# Three value variables, max, min, actual

A long while ago I developed systems using Egeria an expert system language. It had a really useful feature where variables had three values, a min, max and current. In this way the probability of a partly known value could calculated, with the results ending up as a range. I can't remember the syntax, but it was something like this :-

``````A.Min = 1;
A.Max = 5;
A.Current= 4;
B.Min = 2;
B.Max = 4;
B.Current= 4;

A * B = {2, 20, 16}
``````

My question is this, what is this approach called, and do any current languages implement it?

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Multi-valued variables like the ones you describe may be used in constraint-based programming. For a recent paper see Radul and Sussman, "The Art of the Propagator".

Mr. Radul presented at ILC 2009 last week. He gave an example of (what one might consider) multi-valued variables that represent a probabilistic approximation to "truth". (I apologize in advance for any misrepresentation, I don't have notes.)

Consider a system that must reconcile readings from two thermal sensors. Suppose further that each sensor's readings come with some degree of uncertainty: sensor A says the temp is between A1 and A2, sensor B says temp is between B1 and B2. Should the system fail in the attempt to compute the temperature? Perhaps the "truth" can be expressed in terms of the range where the readings overlap.

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Appendix C of the original paper on Yacc (published in Volume 2 of the UNIX Programmer's Manual for Version 7; the paper is dated 1978-07-31) described a 'a desk calculator that does floating point interval arithmetic'. It used intervals with the notation '( min, max )' and implemented range-based arithmetic. What you describe is an extension of that with the 'current' value too.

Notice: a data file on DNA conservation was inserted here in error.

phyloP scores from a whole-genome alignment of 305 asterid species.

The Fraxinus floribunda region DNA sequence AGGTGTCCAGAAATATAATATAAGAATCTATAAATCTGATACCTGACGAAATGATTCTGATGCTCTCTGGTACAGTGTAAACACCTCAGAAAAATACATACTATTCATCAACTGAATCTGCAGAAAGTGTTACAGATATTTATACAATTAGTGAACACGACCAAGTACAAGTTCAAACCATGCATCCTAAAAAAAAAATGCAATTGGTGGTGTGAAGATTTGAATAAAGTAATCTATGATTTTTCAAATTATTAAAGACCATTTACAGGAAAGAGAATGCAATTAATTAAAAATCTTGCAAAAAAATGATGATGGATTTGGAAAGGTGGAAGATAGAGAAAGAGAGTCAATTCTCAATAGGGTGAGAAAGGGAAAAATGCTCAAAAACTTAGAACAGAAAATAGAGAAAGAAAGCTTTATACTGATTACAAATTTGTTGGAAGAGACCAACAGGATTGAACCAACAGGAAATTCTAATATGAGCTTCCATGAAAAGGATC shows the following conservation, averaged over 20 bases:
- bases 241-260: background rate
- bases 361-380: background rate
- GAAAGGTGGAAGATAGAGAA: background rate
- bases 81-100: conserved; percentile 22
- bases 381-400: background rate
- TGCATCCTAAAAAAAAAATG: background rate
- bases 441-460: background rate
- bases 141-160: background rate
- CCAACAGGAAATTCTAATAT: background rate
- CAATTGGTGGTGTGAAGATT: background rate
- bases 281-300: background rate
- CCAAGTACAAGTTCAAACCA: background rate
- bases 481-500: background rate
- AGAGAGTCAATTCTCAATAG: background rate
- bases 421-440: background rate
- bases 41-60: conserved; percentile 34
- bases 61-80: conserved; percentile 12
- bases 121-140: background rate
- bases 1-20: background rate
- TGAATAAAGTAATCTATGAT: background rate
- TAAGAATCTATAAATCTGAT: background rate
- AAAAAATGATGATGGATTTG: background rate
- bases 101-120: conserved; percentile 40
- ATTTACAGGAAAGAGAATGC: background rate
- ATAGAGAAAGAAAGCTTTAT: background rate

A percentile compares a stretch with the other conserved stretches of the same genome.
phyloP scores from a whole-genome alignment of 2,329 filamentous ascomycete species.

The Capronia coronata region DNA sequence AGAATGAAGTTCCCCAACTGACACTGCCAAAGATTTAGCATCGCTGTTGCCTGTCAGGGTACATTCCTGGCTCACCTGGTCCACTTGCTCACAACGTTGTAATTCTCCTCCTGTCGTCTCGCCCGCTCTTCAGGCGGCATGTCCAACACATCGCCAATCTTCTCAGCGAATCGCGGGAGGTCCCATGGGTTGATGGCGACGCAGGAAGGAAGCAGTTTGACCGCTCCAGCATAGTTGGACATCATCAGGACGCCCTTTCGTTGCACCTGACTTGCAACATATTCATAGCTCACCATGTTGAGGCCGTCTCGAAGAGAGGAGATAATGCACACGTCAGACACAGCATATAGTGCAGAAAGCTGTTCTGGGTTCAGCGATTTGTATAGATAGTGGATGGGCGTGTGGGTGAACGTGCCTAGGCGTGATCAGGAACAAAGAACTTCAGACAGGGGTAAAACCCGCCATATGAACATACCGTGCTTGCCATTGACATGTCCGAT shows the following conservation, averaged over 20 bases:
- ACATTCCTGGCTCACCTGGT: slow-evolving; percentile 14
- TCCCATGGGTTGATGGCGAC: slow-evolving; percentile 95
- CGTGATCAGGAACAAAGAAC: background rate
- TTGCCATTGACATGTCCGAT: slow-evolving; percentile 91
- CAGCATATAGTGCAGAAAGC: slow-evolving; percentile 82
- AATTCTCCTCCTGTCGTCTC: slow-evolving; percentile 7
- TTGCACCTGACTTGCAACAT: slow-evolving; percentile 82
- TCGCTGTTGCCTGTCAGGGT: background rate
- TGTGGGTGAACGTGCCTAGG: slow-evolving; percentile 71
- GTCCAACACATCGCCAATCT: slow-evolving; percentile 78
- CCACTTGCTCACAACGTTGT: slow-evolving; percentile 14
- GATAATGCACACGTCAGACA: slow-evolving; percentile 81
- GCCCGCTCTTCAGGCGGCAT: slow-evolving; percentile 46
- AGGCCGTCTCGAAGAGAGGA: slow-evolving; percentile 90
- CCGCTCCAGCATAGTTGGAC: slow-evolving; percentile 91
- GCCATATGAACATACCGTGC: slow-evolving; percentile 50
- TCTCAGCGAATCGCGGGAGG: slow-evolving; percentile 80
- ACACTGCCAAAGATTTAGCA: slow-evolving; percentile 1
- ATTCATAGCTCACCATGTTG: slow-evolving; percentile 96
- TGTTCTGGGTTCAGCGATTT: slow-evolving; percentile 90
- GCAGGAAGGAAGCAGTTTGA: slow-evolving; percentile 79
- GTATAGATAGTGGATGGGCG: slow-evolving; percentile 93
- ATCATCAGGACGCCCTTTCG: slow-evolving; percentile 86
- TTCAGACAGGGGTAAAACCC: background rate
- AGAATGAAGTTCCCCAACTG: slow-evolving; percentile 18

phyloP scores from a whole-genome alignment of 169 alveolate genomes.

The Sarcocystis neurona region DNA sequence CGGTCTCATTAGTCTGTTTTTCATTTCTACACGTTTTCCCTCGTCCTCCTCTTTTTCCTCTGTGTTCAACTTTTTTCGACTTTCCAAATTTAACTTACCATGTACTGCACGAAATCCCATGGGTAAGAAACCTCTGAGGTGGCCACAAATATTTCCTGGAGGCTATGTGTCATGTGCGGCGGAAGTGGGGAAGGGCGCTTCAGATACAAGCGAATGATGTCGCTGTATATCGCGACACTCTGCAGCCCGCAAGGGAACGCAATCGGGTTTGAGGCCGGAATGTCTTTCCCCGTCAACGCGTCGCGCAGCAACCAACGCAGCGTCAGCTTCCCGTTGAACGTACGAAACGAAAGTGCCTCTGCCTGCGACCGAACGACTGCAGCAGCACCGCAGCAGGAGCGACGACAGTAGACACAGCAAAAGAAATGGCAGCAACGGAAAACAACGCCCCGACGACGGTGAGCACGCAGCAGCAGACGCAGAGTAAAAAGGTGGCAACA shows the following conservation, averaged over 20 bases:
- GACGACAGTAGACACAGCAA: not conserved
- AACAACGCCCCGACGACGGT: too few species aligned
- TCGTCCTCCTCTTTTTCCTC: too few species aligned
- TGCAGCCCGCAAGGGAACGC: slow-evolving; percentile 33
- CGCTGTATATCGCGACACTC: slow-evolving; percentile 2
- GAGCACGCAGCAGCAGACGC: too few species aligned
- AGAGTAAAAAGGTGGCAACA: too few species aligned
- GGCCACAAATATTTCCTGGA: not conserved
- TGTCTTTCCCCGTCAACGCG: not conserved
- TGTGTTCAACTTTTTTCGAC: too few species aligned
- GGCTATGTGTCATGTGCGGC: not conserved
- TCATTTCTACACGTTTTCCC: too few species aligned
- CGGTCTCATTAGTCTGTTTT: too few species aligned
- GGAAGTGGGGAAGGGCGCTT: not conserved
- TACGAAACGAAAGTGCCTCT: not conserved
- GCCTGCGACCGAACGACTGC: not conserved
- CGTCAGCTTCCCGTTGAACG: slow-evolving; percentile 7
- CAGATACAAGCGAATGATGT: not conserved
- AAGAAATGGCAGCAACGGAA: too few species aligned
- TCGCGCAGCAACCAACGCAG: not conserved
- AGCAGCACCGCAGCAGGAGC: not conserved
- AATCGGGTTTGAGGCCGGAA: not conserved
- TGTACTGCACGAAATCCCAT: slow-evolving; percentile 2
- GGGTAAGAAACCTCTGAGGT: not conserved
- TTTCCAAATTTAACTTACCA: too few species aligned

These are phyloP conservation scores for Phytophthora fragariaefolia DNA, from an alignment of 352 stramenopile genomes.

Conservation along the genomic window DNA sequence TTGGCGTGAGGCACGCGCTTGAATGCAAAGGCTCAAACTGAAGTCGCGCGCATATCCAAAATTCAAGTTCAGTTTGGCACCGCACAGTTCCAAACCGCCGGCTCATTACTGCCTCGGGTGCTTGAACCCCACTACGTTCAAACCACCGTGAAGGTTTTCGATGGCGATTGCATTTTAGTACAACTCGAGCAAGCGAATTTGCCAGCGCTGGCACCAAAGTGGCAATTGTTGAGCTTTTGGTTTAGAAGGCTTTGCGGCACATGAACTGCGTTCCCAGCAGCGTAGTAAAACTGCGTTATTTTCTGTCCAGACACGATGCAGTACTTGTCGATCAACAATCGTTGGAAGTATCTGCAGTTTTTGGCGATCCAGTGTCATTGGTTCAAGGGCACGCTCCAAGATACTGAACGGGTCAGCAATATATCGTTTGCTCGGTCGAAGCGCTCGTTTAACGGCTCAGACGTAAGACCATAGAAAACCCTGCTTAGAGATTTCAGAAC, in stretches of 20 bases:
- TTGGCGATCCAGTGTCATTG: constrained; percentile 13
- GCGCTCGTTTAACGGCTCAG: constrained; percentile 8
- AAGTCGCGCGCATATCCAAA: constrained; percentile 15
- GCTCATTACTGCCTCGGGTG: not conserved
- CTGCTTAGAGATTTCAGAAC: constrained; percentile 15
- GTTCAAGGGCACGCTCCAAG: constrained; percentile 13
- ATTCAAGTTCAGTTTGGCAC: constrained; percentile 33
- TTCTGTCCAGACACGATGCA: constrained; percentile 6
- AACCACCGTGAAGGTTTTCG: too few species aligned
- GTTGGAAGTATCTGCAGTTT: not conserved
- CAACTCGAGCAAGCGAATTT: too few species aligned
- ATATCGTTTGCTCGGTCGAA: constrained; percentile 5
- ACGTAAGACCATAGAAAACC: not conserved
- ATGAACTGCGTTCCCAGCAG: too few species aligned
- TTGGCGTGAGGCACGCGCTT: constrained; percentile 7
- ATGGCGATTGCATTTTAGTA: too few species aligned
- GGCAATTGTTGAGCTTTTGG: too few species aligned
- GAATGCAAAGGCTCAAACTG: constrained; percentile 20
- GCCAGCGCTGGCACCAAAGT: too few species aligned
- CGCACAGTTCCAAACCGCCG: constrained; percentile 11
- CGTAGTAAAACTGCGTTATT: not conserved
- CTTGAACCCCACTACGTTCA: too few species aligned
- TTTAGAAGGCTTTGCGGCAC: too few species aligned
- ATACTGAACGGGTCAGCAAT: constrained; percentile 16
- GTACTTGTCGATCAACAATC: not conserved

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It sounds like, as an "approach", it may be a species of fuzzy logic. Especially when you describe it being used probabilistically.

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Most object oriented languages could do this fairly easily using classes.

In C++, in particular, it would be very easy to make a templated class that handled this for you for any base type, for example.

I don't know of any languages that support this as part of the core language, though.

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I realise I could code it, but I' like this built in as core if possible, it's a really useful foundation for lots of other features. Without that already in the language I'd have to re-implement all those extra features too. –  MrTelly Mar 25 '09 at 4:15